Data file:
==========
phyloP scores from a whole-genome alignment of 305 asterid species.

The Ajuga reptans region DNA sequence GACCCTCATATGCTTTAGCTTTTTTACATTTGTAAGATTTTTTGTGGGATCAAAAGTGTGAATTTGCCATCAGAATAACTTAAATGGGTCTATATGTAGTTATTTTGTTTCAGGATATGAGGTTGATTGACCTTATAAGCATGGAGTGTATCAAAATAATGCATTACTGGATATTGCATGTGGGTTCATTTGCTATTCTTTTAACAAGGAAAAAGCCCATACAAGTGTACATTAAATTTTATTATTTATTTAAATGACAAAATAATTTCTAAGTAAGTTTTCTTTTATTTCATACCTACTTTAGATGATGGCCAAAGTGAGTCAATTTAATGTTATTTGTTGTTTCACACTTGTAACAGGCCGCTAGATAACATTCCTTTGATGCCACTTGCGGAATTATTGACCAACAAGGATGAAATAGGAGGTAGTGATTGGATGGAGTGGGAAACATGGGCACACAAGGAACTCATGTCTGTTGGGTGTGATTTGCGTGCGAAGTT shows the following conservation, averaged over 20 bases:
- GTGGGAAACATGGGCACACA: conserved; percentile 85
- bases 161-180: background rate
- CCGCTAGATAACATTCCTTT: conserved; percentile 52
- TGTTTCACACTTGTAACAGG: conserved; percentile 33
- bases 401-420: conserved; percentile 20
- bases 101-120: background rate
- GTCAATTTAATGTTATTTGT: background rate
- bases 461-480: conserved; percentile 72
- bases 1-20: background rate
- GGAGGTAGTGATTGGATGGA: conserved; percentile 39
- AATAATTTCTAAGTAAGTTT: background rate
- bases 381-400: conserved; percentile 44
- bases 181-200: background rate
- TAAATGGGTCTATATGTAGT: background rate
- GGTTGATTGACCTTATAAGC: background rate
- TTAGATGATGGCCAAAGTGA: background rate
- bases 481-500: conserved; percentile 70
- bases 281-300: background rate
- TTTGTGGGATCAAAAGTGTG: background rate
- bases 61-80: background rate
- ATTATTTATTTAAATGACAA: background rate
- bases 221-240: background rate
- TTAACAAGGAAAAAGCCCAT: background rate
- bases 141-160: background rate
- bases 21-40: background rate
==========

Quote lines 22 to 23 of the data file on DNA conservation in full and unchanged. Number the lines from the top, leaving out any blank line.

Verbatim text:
- bases 61-80: background rate
- ATTATTTATTTAAATGACAA: background rate